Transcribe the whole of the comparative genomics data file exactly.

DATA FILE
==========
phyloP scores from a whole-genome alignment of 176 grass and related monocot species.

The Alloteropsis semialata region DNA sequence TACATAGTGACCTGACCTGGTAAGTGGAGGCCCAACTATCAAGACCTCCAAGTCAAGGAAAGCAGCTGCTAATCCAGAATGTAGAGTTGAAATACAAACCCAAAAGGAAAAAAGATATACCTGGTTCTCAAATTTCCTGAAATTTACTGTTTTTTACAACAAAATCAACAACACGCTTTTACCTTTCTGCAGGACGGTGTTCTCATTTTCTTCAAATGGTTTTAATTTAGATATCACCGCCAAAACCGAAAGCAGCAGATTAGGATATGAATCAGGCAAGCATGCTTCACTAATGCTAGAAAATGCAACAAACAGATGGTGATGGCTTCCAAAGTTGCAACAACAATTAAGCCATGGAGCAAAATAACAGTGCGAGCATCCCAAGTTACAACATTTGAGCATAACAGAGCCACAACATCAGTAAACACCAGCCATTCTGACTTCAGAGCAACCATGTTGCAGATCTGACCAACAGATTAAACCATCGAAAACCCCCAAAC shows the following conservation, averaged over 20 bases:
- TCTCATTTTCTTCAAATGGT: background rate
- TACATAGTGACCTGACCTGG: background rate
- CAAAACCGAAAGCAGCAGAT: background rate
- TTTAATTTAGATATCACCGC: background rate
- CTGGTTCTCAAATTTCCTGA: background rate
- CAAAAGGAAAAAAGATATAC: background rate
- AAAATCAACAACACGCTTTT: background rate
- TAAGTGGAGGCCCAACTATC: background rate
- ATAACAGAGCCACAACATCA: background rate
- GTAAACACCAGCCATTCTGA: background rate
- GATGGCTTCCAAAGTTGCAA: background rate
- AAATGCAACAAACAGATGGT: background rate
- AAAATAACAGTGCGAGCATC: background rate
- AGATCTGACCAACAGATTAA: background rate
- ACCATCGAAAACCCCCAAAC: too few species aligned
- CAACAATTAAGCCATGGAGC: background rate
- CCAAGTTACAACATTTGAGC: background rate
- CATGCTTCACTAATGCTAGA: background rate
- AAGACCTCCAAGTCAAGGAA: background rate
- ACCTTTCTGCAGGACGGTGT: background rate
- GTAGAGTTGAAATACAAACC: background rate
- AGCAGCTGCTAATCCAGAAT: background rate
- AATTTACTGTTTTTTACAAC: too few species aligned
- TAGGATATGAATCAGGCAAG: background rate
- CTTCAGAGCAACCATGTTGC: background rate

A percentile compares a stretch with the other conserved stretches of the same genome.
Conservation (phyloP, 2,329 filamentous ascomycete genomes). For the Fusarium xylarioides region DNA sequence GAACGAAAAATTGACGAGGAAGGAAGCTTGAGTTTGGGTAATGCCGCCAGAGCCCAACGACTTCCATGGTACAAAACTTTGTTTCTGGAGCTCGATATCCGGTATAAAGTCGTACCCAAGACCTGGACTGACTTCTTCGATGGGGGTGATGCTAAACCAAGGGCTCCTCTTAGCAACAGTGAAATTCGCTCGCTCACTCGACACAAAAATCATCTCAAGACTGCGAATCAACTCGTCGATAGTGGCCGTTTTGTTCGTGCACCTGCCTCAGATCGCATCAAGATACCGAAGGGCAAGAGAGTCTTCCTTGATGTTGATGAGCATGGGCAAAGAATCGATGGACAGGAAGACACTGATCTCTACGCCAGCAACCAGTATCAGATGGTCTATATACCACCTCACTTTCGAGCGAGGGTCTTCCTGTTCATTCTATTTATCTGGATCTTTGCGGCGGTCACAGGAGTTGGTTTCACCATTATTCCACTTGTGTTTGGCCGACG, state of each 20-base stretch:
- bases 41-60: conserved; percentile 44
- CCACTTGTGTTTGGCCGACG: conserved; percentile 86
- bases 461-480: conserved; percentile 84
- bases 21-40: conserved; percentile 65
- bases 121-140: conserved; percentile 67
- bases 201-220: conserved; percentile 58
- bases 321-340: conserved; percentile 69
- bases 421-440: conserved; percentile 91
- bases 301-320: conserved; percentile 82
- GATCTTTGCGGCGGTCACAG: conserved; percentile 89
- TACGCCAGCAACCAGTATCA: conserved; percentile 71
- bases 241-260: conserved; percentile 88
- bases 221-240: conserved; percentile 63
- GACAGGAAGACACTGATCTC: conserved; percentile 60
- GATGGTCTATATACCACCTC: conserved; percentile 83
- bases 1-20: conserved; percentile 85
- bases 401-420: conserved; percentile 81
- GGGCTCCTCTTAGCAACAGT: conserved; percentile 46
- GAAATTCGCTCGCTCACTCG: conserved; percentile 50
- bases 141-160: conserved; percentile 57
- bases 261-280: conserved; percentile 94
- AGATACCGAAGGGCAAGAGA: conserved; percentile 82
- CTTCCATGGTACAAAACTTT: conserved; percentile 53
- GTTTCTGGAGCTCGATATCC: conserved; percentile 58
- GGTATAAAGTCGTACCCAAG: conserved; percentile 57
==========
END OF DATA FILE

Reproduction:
phyloP scores from a whole-genome alignment of 176 grass and related monocot species.

The Alloteropsis semialata region DNA sequence TACATAGTGACCTGACCTGGTAAGTGGAGGCCCAACTATCAAGACCTCCAAGTCAAGGAAAGCAGCTGCTAATCCAGAATGTAGAGTTGAAATACAAACCCAAAAGGAAAAAAGATATACCTGGTTCTCAAATTTCCTGAAATTTACTGTTTTTTACAACAAAATCAACAACACGCTTTTACCTTTCTGCAGGACGGTGTTCTCATTTTCTTCAAATGGTTTTAATTTAGATATCACCGCCAAAACCGAAAGCAGCAGATTAGGATATGAATCAGGCAAGCATGCTTCACTAATGCTAGAAAATGCAACAAACAGATGGTGATGGCTTCCAAAGTTGCAACAACAATTAAGCCATGGAGCAAAATAACAGTGCGAGCATCCCAAGTTACAACATTTGAGCATAACAGAGCCACAACATCAGTAAACACCAGCCATTCTGACTTCAGAGCAACCATGTTGCAGATCTGACCAACAGATTAAACCATCGAAAACCCCCAAAC shows the following conservation, averaged over 20 bases:
- TCTCATTTTCTTCAAATGGT: background rate
- TACATAGTGACCTGACCTGG: background rate
- CAAAACCGAAAGCAGCAGAT: background rate
- TTTAATTTAGATATCACCGC: background rate
- CTGGTTCTCAAATTTCCTGA: background rate
- CAAAAGGAAAAAAGATATAC: background rate
- AAAATCAACAACACGCTTTT: background rate
- TAAGTGGAGGCCCAACTATC: background rate
- ATAACAGAGCCACAACATCA: background rate
- GTAAACACCAGCCATTCTGA: background rate
- GATGGCTTCCAAAGTTGCAA: background rate
- AAATGCAACAAACAGATGGT: background rate
- AAAATAACAGTGCGAGCATC: background rate
- AGATCTGACCAACAGATTAA: background rate
- ACCATCGAAAACCCCCAAAC: too few species aligned
- CAACAATTAAGCCATGGAGC: background rate
- CCAAGTTACAACATTTGAGC: background rate
- CATGCTTCACTAATGCTAGA: background rate
- AAGACCTCCAAGTCAAGGAA: background rate
- ACCTTTCTGCAGGACGGTGT: background rate
- GTAGAGTTGAAATACAAACC: background rate
- AGCAGCTGCTAATCCAGAAT: background rate
- AATTTACTGTTTTTTACAAC: too few species aligned
- TAGGATATGAATCAGGCAAG: background rate
- CTTCAGAGCAACCATGTTGC: background rate

A percentile compares a stretch with the other conserved stretches of the same genome.
Conservation (phyloP, 2,329 filamentous ascomycete genomes). For the Fusarium xylarioides region DNA sequence GAACGAAAAATTGACGAGGAAGGAAGCTTGAGTTTGGGTAATGCCGCCAGAGCCCAACGACTTCCATGGTACAAAACTTTGTTTCTGGAGCTCGATATCCGGTATAAAGTCGTACCCAAGACCTGGACTGACTTCTTCGATGGGGGTGATGCTAAACCAAGGGCTCCTCTTAGCAACAGTGAAATTCGCTCGCTCACTCGACACAAAAATCATCTCAAGACTGCGAATCAACTCGTCGATAGTGGCCGTTTTGTTCGTGCACCTGCCTCAGATCGCATCAAGATACCGAAGGGCAAGAGAGTCTTCCTTGATGTTGATGAGCATGGGCAAAGAATCGATGGACAGGAAGACACTGATCTCTACGCCAGCAACCAGTATCAGATGGTCTATATACCACCTCACTTTCGAGCGAGGGTCTTCCTGTTCATTCTATTTATCTGGATCTTTGCGGCGGTCACAGGAGTTGGTTTCACCATTATTCCACTTGTGTTTGGCCGACG, state of each 20-base stretch:
- bases 41-60: conserved; percentile 44
- CCACTTGTGTTTGGCCGACG: conserved; percentile 86
- bases 461-480: conserved; percentile 84
- bases 21-40: conserved; percentile 65
- bases 121-140: conserved; percentile 67
- bases 201-220: conserved; percentile 58
- bases 321-340: conserved; percentile 69
- bases 421-440: conserved; percentile 91
- bases 301-320: conserved; percentile 82
- GATCTTTGCGGCGGTCACAG: conserved; percentile 89
- TACGCCAGCAACCAGTATCA: conserved; percentile 71
- bases 241-260: conserved; percentile 88
- bases 221-240: conserved; percentile 63
- GACAGGAAGACACTGATCTC: conserved; percentile 60
- GATGGTCTATATACCACCTC: conserved; percentile 83
- bases 1-20: conserved; percentile 85
- bases 401-420: conserved; percentile 81
- GGGCTCCTCTTAGCAACAGT: conserved; percentile 46
- GAAATTCGCTCGCTCACTCG: conserved; percentile 50
- bases 141-160: conserved; percentile 57
- bases 261-280: conserved; percentile 94
- AGATACCGAAGGGCAAGAGA: conserved; percentile 82
- CTTCCATGGTACAAAACTTT: conserved; percentile 53
- GTTTCTGGAGCTCGATATCC: conserved; percentile 58
- GGTATAAAGTCGTACCCAAG: conserved; percentile 57